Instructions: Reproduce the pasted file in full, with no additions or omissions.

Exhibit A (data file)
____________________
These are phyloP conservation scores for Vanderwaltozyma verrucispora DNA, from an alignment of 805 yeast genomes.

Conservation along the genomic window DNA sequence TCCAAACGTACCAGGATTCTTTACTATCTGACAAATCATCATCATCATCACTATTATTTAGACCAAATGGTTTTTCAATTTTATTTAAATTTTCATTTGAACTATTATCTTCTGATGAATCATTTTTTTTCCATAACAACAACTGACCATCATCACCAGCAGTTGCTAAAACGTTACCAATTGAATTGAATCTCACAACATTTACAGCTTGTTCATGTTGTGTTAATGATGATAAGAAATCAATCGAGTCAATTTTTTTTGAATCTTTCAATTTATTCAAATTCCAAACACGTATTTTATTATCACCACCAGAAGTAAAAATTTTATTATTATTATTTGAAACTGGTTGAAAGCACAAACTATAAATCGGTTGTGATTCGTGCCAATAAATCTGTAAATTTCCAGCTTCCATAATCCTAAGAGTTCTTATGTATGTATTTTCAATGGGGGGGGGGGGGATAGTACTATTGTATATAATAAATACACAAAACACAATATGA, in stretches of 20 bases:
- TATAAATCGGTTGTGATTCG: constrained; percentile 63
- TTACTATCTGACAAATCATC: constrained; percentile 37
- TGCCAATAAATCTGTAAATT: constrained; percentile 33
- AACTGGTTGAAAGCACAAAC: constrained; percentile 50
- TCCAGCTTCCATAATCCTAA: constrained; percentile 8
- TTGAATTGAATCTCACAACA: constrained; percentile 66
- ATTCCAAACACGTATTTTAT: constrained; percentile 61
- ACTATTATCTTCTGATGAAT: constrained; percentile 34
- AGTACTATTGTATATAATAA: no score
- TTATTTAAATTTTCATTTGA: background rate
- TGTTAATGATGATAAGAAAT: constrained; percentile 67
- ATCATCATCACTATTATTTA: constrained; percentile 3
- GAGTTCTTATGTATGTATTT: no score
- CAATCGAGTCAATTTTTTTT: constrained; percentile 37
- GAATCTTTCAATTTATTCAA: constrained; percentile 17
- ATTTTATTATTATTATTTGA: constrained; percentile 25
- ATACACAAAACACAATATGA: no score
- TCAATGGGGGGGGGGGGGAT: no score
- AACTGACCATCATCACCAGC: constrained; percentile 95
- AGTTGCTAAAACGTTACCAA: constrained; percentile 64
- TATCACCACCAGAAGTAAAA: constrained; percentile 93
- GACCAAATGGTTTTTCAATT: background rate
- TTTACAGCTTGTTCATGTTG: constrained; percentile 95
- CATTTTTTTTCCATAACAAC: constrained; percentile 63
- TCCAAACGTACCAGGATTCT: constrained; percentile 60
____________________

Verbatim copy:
These are phyloP conservation scores for Vanderwaltozyma verrucispora DNA, from an alignment of 805 yeast genomes.

Conservation along the genomic window DNA sequence TCCAAACGTACCAGGATTCTTTACTATCTGACAAATCATCATCATCATCACTATTATTTAGACCAAATGGTTTTTCAATTTTATTTAAATTTTCATTTGAACTATTATCTTCTGATGAATCATTTTTTTTCCATAACAACAACTGACCATCATCACCAGCAGTTGCTAAAACGTTACCAATTGAATTGAATCTCACAACATTTACAGCTTGTTCATGTTGTGTTAATGATGATAAGAAATCAATCGAGTCAATTTTTTTTGAATCTTTCAATTTATTCAAATTCCAAACACGTATTTTATTATCACCACCAGAAGTAAAAATTTTATTATTATTATTTGAAACTGGTTGAAAGCACAAACTATAAATCGGTTGTGATTCGTGCCAATAAATCTGTAAATTTCCAGCTTCCATAATCCTAAGAGTTCTTATGTATGTATTTTCAATGGGGGGGGGGGGGATAGTACTATTGTATATAATAAATACACAAAACACAATATGA, in stretches of 20 bases:
- TATAAATCGGTTGTGATTCG: constrained; percentile 63
- TTACTATCTGACAAATCATC: constrained; percentile 37
- TGCCAATAAATCTGTAAATT: constrained; percentile 33
- AACTGGTTGAAAGCACAAAC: constrained; percentile 50
- TCCAGCTTCCATAATCCTAA: constrained; percentile 8
- TTGAATTGAATCTCACAACA: constrained; percentile 66
- ATTCCAAACACGTATTTTAT: constrained; percentile 61
- ACTATTATCTTCTGATGAAT: constrained; percentile 34
- AGTACTATTGTATATAATAA: no score
- TTATTTAAATTTTCATTTGA: background rate
- TGTTAATGATGATAAGAAAT: constrained; percentile 67
- ATCATCATCACTATTATTTA: constrained; percentile 3
- GAGTTCTTATGTATGTATTT: no score
- CAATCGAGTCAATTTTTTTT: constrained; percentile 37
- GAATCTTTCAATTTATTCAA: constrained; percentile 17
- ATTTTATTATTATTATTTGA: constrained; percentile 25
- ATACACAAAACACAATATGA: no score
- TCAATGGGGGGGGGGGGGAT: no score
- AACTGACCATCATCACCAGC: constrained; percentile 95
- AGTTGCTAAAACGTTACCAA: constrained; percentile 64
- TATCACCACCAGAAGTAAAA: constrained; percentile 93
- GACCAAATGGTTTTTCAATT: background rate
- TTTACAGCTTGTTCATGTTG: constrained; percentile 95
- CATTTTTTTTCCATAACAAC: constrained; percentile 63
- TCCAAACGTACCAGGATTCT: constrained; percentile 60